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Workhorse Chef Knife/Gyuto

post #1 of 4
Thread Starter 

I'm very new to high end knives I love to cook at home and do a lot of it. Im looking for suggestions for a very good everyday workhorse gyuto as well as a sharpening set. My price range is around the $300 ball park or less.


WA or YO is not really important to me I am more familiar with YO though. Im just looking for that everyday knife that i can use for almost anything, a knife that will be extremely sharp and hold that edge well. I unfortunately do not have any experience with sharpening a high end knife and using water stones, I would like to learn but as of now I would prefer not to have to worry about trying to learn on a new expensive knife.

post #2 of 4
Thread Starter 


post #3 of 4
What have you used untill now?
post #4 of 4

Let me see if I have this right:

  • You want to buy a great knife;
  • You don't know how to sharpen, but want to learn;
  • You don't want to learn to sharpen on the great knife; and
  • Your total budget for knife and sharpening gear is $300.


First, buy a 10" Old Hickory butcher's knife.  They're less than $20, very useful as heavy duty knives, will teach you everything you ever wanted to know about caring for carbon, will teach you everything you never wanted to know about caring for carbon, and will provide hours and hours of sharpening fun.  Get it sharp, learn to care for it, sand the handles down, crown the spine... and you've got a helluva chicken splitter. 


With that out of the way, the next step is buying a sharpening kit. 


You can get a decent combination sharpening stone for well under $100.  Add some way (any way) to flatten, and a decent honing rod, and you're looking at a bit over $100.  You can get a good pair of stones (you'll need to add a third stone down the line), plus an inexpensive diamond flattening plate, plus a decent honing rod (aka steel) for around $150.   IMO, separates are worth the money. 


A decent, entry-level yo handled knife can be had for under $100.  The usual suspects are the Fujiwara FKM, Richmond Artifex, and Tojiro DP.  They're all fine.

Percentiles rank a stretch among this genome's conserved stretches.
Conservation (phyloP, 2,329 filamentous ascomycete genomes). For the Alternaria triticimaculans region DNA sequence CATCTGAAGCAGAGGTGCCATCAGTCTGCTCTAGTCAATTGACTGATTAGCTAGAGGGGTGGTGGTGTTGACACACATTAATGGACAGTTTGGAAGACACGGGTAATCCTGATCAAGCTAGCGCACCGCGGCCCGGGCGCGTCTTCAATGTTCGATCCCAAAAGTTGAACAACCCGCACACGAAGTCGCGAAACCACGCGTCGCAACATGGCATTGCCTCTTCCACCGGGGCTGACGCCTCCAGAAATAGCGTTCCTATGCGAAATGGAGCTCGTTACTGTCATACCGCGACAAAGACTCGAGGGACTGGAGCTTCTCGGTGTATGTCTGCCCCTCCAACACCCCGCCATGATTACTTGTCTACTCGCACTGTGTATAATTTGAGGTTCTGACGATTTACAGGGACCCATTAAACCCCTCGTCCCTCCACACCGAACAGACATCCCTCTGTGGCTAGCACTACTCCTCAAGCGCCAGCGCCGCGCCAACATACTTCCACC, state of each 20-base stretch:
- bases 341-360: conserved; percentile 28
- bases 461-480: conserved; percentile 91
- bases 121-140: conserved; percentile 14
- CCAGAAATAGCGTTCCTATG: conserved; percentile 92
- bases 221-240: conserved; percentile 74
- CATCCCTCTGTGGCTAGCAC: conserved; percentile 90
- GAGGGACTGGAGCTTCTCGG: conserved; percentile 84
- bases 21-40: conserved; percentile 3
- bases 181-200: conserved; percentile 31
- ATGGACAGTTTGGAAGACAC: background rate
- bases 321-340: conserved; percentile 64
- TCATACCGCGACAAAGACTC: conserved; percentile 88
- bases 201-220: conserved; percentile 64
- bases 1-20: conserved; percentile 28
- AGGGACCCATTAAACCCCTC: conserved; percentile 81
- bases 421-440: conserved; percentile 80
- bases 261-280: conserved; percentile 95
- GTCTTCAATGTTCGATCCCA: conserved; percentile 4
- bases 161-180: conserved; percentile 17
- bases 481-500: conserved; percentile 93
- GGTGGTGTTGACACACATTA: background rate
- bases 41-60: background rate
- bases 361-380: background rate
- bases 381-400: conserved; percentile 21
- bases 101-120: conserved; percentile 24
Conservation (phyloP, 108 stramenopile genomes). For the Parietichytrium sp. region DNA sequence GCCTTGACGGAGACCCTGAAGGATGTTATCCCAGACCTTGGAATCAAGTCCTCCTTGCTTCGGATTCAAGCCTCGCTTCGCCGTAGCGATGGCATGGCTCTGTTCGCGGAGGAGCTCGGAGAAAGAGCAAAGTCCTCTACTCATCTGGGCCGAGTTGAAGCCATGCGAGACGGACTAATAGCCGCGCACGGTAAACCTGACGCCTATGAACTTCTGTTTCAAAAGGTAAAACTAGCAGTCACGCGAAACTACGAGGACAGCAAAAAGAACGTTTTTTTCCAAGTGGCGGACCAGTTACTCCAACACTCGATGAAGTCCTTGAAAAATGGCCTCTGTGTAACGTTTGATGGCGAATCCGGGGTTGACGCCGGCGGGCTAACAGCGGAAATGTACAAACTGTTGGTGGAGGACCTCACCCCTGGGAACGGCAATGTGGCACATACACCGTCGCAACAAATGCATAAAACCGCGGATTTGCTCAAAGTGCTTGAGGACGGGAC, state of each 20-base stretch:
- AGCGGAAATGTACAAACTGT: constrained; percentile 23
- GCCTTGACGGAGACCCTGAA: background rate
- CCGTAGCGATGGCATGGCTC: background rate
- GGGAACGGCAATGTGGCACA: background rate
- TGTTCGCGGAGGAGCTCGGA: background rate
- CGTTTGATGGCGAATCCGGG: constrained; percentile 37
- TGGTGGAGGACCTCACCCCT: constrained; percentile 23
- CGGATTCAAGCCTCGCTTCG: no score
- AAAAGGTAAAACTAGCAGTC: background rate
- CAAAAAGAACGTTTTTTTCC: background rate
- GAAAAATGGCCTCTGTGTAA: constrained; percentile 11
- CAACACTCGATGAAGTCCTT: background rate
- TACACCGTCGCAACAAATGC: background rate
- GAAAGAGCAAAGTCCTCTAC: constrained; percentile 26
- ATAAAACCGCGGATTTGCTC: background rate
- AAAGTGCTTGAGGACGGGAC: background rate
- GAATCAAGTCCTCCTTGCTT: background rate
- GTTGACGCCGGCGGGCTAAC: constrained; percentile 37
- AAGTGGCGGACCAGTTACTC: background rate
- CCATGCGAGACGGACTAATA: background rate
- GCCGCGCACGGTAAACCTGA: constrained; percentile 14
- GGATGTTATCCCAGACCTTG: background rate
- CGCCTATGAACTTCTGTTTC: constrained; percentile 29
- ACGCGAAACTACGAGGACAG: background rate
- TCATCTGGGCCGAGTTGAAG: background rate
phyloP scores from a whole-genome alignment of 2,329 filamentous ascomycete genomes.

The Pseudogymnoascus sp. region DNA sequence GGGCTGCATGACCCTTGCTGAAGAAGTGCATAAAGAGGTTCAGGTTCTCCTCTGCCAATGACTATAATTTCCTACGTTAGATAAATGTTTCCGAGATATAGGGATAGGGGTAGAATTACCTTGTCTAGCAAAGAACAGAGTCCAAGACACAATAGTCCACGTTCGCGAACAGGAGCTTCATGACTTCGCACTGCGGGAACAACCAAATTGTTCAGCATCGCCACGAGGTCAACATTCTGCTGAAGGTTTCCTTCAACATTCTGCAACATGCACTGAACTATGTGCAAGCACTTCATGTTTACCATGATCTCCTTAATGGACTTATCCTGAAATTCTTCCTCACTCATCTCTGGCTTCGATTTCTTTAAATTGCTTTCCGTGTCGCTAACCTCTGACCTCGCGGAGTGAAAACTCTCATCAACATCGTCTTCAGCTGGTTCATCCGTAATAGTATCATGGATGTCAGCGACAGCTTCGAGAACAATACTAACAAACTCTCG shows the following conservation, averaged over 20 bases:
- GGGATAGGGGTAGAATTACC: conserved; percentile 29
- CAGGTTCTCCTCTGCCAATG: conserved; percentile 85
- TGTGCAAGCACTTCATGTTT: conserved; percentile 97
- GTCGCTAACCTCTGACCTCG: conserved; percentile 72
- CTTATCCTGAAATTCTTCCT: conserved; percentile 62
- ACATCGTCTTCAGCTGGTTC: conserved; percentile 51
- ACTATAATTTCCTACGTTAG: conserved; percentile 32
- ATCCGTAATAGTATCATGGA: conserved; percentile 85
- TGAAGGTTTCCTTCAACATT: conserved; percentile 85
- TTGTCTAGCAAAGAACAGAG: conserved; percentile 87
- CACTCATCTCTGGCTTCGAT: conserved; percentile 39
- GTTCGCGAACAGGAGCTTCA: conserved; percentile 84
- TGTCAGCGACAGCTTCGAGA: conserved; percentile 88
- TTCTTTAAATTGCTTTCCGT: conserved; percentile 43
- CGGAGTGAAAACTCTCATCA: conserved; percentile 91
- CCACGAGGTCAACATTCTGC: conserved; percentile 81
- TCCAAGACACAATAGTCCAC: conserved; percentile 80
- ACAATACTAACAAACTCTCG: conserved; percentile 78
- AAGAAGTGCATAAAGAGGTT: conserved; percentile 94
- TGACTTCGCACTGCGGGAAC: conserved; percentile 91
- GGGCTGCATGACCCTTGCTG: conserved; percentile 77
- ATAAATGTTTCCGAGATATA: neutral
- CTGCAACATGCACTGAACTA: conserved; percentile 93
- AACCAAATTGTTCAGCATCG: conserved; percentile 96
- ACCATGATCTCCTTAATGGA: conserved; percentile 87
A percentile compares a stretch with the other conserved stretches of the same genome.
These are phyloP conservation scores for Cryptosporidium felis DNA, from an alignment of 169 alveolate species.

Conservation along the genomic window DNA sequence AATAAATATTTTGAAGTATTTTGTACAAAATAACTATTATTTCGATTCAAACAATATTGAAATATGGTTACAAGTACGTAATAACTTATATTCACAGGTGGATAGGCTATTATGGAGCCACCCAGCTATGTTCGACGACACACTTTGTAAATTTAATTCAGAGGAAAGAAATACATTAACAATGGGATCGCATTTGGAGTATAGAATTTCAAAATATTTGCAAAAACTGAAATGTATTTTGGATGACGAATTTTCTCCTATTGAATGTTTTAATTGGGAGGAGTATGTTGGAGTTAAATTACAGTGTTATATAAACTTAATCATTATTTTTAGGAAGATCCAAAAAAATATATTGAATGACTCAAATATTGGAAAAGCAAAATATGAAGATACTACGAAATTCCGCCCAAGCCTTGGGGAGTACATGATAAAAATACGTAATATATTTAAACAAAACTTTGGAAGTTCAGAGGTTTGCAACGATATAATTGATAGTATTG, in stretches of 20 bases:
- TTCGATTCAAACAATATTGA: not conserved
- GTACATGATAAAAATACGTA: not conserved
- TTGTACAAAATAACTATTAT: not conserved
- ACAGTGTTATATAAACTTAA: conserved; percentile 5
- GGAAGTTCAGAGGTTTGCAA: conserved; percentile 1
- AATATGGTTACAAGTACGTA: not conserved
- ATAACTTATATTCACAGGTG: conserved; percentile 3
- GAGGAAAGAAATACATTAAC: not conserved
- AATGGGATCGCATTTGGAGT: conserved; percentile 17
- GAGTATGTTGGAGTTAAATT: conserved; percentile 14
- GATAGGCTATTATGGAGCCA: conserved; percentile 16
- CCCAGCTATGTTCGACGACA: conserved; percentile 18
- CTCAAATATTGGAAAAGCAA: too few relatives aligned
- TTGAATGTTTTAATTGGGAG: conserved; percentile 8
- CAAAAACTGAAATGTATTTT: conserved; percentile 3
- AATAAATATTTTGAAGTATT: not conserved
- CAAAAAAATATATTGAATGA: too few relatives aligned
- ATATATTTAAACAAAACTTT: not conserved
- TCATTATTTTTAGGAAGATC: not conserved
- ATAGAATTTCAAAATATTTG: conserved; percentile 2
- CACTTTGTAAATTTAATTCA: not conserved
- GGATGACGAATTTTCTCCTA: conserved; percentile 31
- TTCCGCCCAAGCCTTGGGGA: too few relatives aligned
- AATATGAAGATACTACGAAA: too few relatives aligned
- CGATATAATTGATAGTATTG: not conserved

The Fujiwara is a nice knife.  A little low at the heel.  Nice profile.  Mediocre alloy.   


The Artifex is made from an extremely good alloy, has great edge characteristics, but its cosmetics are mediocre.  Of the three entry-level yo, it's my favorite. 


The Tojiro DP is constructed from similar materials as the Shun Classic but doesn't have the tarted up faux Damascus pattern and doesn't have the clunky German profile either.  At half the price, it's twice the knife.   


The next step up the ladder of yo-gyuto pricing is the Suisun (western) Inox series.  They're extremely well finished, but made from the same mediocre AUS-8 alloy as the Fujiwara FKMs.  Whether the better F&F is worth the money or not, is up to you. 


While there are a few yo-knives worth discussing -- if you or someone else brings them up -- in the $135 - $175 range, the real action in high quality yo-gyuto is at the near $200 level.  I particularly recommend the MAC Pro and Masamoto VG. 


Richmond has an entry-level wa-gyuto on the market.  It's manufactured for them by Fujiwara, made out of AUS-8, and is supposedly very much like an FKM in respects other than weight and handle.  I've never tried it.  If you're seriously interested in a relatively inexpensive wa-gyuto, it's worth a shot.  


After that, the Gesshin Uraku is a big step up -- around $150.  


At just under $200 there are a few Richmonds -- Addict, Laser, and Ultimatum -- worthy of interest.  The Sakai Takayuki Wa-Gyuto is very nice as well.    


I bought a Richmond Ultimatum a few months ago which -- after some getting get used to -- I love.  Cosmetics aside, it's very much the wa equivalent of a carbon Sab in terms of versatility, robustness, and feel on the board.  Mine happens to be carbon (51200), but they're available in a very good stainless (19C27); as well as the ultra-deluxe, ultra-trendy, fantastic edge-holding, powdered metallurgical stainless, Bohler 390.   


Ball is in your court.  Start talking about what you want with some specificity, and ask a LOT of questions.



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